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How to Stay Motivated to Work Out

Posted by Julie King on Oct 23rd 2020

Female athlete performs a single arm swing with a YBell.

How to Stay Motivated to Work Out

Motivation to work out can challenge even the most dedicated exercisers from time to time. And for those who view sweat sessions as more of a chore than a pastime, it can be a greater struggle to maintain a consistent routine.

Believe it or not, it’s possible to boost your commitment and fuel your motivation to work out. You have to be intentional about it, but a few simple adjustments can make a big difference. Consider implementing some — or all — of the following strategies:

1. Schedule Time to Work Out

Let’s face it — it’s unlikely that you’ll just “find” time to exercise. It’s best to commit to a specific number of workouts each week, and list them in your calendar, just like you would a class for school or a work meeting. Do your best to protect this time. If something interferes, quickly reschedule your work out rather than skip it altogether.

If you’re like many people who are working from home and working out in a home gym these days, a scheduled work out could be a great way to mark the end of your official work day.

Be flexible and remember that any workout is always better than no workout.

2. Be Ready to Work Out

If you’re an early morning exerciser, lay out your clothes, pack your sports bag (if you’re headed to the gym), and fill your water bottle the night before. Include everything you need so you can get up and go without wasting time looking for your earbuds. The same applies for exercise after work — have all of your gear in your car and ready to go.

3. Embrace Variety When Exercising

Love to run and want to run every day? Go for it. But if you get bored with the same workouts week after week, then take on something different. Try a strength training session, a high-intensity workout, join a yoga class, or hit the trails with your bike.

Check out online workouts or pick up some new fitness equipment or accessories for at-home regimens. And if your home gym needs a change of scenery, try taking your work out equipment to the park or the beach.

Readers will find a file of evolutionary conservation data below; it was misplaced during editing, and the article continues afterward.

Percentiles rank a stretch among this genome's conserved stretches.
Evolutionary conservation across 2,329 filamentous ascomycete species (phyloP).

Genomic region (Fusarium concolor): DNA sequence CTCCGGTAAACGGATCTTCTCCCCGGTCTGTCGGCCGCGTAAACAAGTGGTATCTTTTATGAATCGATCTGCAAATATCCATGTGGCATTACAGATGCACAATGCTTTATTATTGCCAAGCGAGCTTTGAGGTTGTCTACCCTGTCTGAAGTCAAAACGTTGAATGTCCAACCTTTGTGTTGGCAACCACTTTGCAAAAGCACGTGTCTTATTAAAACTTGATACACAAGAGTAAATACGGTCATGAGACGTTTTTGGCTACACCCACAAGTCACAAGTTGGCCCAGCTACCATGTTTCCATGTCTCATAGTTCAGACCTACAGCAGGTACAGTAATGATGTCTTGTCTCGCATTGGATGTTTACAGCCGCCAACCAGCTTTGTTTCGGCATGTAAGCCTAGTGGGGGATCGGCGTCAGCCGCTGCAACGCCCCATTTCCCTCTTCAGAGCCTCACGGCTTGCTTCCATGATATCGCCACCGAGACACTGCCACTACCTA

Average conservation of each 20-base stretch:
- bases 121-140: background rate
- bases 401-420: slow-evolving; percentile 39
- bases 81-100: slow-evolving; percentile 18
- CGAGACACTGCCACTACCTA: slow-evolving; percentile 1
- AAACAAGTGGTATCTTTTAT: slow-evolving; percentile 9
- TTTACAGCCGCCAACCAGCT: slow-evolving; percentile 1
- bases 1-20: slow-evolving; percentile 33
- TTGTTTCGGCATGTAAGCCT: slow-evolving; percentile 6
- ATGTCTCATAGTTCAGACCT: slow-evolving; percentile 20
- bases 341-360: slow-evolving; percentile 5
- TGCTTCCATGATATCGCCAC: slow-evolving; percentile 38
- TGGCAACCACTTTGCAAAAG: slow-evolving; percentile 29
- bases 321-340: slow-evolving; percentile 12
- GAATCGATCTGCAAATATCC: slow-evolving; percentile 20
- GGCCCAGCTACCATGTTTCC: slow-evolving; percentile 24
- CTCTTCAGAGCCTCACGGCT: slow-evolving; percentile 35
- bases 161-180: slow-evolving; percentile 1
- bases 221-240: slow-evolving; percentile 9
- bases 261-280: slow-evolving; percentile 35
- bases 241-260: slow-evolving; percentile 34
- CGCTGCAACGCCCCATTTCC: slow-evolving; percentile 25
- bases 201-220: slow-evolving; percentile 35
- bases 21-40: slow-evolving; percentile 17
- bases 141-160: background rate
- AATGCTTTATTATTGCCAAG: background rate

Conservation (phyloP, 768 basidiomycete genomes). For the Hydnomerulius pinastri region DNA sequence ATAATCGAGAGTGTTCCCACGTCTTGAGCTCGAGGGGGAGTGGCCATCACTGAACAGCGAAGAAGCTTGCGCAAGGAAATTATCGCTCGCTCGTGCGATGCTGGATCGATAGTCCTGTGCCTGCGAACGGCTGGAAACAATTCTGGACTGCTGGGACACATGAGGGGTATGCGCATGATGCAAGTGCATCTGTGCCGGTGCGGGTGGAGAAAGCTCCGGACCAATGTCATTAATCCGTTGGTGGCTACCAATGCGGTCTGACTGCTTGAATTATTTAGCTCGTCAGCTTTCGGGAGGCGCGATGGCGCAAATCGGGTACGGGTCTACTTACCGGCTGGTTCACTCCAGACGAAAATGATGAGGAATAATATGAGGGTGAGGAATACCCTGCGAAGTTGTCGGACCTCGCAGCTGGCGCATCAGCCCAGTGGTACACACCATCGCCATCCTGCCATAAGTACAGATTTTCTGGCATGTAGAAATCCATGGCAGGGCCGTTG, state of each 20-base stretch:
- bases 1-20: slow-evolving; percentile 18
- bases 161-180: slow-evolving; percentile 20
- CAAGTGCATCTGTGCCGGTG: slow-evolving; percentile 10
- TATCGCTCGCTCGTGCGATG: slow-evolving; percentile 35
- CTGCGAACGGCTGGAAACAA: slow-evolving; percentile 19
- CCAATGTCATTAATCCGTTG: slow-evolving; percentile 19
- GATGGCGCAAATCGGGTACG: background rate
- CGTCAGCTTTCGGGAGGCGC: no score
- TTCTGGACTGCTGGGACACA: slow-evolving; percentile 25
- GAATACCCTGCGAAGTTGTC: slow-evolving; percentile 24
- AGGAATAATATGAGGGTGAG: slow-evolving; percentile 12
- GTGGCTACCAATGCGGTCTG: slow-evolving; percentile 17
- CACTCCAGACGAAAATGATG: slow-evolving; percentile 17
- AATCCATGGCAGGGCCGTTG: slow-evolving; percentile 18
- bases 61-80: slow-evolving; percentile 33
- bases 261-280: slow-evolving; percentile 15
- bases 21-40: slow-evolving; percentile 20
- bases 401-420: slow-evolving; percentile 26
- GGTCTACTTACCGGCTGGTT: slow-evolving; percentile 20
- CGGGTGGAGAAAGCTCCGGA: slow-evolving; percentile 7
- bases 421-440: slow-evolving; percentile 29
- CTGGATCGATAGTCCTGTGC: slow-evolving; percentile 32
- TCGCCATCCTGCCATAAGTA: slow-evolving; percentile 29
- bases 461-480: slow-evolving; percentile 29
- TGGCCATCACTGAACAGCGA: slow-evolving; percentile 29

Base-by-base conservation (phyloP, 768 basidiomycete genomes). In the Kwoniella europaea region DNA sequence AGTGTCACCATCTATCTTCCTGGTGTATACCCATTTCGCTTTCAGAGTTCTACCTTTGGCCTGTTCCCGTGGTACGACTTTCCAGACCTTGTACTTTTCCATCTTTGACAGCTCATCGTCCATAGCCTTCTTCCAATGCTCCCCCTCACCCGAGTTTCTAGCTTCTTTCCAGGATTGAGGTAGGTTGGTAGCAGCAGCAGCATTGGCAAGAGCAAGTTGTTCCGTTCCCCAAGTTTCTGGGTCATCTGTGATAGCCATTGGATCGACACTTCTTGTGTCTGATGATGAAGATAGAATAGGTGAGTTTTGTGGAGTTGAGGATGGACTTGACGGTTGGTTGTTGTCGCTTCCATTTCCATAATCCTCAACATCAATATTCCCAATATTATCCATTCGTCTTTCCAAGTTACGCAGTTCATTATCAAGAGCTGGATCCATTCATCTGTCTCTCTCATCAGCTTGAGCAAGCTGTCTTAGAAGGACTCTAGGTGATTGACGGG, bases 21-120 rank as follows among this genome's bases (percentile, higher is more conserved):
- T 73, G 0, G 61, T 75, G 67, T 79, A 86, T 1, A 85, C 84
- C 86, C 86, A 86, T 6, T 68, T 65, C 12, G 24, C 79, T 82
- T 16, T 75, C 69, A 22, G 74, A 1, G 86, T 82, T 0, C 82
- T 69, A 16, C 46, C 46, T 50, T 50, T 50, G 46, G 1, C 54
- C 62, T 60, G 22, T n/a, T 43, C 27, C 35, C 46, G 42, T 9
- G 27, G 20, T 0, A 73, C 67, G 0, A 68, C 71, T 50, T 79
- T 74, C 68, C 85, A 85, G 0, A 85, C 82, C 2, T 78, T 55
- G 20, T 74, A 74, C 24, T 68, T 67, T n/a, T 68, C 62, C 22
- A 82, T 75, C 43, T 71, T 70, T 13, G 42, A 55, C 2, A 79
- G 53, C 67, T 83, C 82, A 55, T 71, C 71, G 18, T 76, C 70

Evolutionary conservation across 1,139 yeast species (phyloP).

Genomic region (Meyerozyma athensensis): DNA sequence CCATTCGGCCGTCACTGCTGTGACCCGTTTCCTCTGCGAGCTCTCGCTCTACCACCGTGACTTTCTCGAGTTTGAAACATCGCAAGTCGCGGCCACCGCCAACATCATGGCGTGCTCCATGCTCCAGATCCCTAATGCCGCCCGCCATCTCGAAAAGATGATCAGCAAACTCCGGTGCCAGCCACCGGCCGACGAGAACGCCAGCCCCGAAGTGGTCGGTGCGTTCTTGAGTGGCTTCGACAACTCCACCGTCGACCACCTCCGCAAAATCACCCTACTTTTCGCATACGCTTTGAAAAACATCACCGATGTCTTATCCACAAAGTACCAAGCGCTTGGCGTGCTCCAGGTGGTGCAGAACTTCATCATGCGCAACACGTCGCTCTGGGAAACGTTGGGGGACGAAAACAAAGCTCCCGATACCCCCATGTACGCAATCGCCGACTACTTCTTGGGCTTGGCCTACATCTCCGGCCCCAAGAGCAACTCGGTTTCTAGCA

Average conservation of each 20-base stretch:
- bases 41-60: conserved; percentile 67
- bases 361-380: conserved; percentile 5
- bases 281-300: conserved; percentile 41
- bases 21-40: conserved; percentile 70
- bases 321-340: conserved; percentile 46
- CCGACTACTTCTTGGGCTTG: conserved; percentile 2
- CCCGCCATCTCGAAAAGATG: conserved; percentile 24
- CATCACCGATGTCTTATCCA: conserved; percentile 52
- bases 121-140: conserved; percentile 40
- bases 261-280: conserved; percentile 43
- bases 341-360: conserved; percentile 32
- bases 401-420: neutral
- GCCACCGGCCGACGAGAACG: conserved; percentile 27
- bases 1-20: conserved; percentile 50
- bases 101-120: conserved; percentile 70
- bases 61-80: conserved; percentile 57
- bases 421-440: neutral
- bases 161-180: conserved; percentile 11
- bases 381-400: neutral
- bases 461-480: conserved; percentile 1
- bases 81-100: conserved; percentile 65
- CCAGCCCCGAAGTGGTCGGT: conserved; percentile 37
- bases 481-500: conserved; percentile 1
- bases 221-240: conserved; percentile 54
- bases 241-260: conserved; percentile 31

4. Enlist Motivational Support

Accountability is your friend when it comes to exercise adherence. That can come in the form of a workout buddy who’s counting on you for those morning walks. It may be your small group training or fitness class community that calls you out when you don’t show up.

For some, hiring a personal trainer can be a powerful motivator that ensures regular workouts. For others, fitness apps offer the regimen of a trainer with the flexibility of working around your on-the-go schedule. If that sounds more up your alley, consider the YBell Fitness App, which comes with lots of free and subscription workouts, regardless of your level of expertise.

5. Set Goals, and Smash Them!

Committing to a specific goal, like doing Pilates twice a week, mastering 20 push-ups, or running a virtual 10K, helps keep your eyes on the prize so you persevere through your regimen. Establish goals that are challenging, but realistic, so you don’t set yourself up for failure.

6. Reward Yourself for a Job Well Done

When you accomplish a goal or have stayed faithful to your routine over time, celebrate your progress by treating yourself to a new workout outfit, a massage, or something that you enjoy.

7. Adjust Your Mindset

Consciously shift your thinking from “I have to work out” to “I get to work out.” Rather than complaining that you don’t have washboard abs, be grateful for what your body can do. Enjoy the freedom of movement as a valuable investment in your health and quality of life.

Remember, staying motivated to work out is about making your workouts easy and fun. Before you know it, you might even start looking forward to it! 

 

Julie King

For more than 25 years, Julie King has been a certified group exercise instructor and personal trainer, holding certifications from the American College of Sports Medicine, the American Council on Exercise, the Aerobics and Fitness Association of America, the Aquatic Exercise Association and Schwinn/Mad Dogg Athletics. She also has extensive continuing education and instruction experience in PiYo, YogaFit and mat Pilates.

Over her career, Julie has led virtually every class format at commercial health clubs, corporate fitness centers, wellness centers, schools and online. A contributing editor for Club Business International magazine, she has been published in Club Industry, Fitness Management, Club Solutions, National Fitness Trade Journal and Gear Trends/SNEWS.

With a M.S. in Kinesiology and a B.S. in Journalism, Julie is passionate about helping others to cultivate a love and habit of exercise.